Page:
The default file name is determined by the name of the unit that the file contains. The name is formed by taking the full expanded name of the unit and replacing the separating dots with hyphens and using lowercase for all letters.
An exception arises if the file name generated by the above rules starts
with one of the characters
s, and the second character is a
minus. In this case, the character tilde is used in place
of the minus. The reason for this special rule is to avoid clashes with
the standard names for child units of the packages System, Ada,
Interfaces, and GNAT, which use the prefixes
The file extension is
.ads for a spec and
.adb for a body. The following table shows some
examples of these rules.
Source File Ada Compilation Unit
Arith_Functions (package spec)
Arith_Functions (package body)
Func.Spec (child package spec)
Func.Spec (child package body)
Sub (subunit of Main)
A.Bad (child package body)
Following these rules can result in excessively long file names if corresponding unit names are long (for example, if child units or subunits are heavily nested). An option is available to shorten such long file names (called file name ‘krunching’). This may be particularly useful when programs being developed with GNAT are to be used on operating systems with limited file name lengths. Using gnatkr.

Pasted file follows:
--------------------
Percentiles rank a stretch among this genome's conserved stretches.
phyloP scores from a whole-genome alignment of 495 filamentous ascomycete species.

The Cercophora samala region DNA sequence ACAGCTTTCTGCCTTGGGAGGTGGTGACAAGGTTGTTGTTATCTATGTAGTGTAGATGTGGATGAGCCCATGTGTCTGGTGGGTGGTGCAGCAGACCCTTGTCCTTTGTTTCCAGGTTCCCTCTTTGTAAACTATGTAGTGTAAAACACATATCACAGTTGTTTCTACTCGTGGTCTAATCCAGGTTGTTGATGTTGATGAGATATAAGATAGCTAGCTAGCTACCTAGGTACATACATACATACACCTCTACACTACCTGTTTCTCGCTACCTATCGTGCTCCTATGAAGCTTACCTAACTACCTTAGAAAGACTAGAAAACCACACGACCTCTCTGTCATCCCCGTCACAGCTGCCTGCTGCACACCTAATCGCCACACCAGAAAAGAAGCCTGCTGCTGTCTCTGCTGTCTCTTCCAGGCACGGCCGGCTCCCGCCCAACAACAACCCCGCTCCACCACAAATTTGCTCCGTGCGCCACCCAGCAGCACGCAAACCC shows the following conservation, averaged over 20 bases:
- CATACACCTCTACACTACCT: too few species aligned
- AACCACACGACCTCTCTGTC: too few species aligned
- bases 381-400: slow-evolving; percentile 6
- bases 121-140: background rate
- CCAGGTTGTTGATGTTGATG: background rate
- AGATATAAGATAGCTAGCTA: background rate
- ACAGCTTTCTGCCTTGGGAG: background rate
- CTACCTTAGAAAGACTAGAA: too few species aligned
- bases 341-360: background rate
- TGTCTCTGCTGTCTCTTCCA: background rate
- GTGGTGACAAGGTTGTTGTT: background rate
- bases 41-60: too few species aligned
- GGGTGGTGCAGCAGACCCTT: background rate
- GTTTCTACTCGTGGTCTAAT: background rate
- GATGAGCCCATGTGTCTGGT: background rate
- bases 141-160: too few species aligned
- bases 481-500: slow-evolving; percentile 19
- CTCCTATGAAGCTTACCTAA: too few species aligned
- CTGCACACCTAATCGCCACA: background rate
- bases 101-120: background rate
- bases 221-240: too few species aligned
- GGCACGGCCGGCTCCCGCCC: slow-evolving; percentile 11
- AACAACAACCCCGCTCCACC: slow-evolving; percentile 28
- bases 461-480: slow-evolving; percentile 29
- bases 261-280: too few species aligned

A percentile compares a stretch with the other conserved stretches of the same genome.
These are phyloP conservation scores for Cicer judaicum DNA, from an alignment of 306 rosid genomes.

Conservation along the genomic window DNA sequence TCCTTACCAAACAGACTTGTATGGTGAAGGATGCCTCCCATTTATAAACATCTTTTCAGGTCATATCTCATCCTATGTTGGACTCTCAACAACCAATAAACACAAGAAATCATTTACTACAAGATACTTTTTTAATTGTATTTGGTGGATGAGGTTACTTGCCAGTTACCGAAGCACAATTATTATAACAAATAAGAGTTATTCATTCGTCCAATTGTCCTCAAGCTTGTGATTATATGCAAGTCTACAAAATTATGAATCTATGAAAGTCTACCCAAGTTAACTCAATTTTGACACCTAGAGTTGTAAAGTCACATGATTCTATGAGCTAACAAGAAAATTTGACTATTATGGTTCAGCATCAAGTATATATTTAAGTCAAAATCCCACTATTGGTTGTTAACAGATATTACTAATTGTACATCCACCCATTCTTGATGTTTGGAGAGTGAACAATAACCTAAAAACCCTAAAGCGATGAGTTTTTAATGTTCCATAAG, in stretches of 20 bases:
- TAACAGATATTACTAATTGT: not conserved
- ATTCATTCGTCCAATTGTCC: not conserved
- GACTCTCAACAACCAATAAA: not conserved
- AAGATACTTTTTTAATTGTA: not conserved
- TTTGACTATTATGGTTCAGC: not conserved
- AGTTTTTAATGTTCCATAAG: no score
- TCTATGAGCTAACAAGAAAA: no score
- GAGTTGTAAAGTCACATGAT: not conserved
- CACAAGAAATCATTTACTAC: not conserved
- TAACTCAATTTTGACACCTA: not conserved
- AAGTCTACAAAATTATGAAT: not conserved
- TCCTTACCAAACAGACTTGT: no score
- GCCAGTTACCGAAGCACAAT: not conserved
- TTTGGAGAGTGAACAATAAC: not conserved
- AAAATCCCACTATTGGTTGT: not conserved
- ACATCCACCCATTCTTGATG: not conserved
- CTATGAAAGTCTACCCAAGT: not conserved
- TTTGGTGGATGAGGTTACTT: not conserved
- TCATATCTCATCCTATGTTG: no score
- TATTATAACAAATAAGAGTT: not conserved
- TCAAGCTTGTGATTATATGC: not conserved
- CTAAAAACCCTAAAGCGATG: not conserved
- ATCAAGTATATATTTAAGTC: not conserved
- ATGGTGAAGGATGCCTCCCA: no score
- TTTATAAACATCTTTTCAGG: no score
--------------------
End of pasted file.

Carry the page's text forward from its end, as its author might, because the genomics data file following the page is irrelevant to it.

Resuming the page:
Of course, no file shortening algorithm can guarantee uniqueness over all possible unit names; if file name krunching is used, it is your responsibility to ensure no name clashes occur. Alternatively you can specify the exact file names that you want used, as described in the next section. Finally, if your Ada programs are migrating from a compiler with a different naming convention, you can use the gnatchop utility to produce source files that follow the GNAT naming conventions. (For details see Renaming Files with gnatchop.)
Note: in the case of Windows or Mac OS operating systems, case is not
significant. So for example on Windows if the canonical name is
main-sub.adb, you can use the file name
However, case is significant for other operating systems, so for example,
if you want to use other than canonically cased file names on a Unix system,
you need to follow the procedures described in the next section.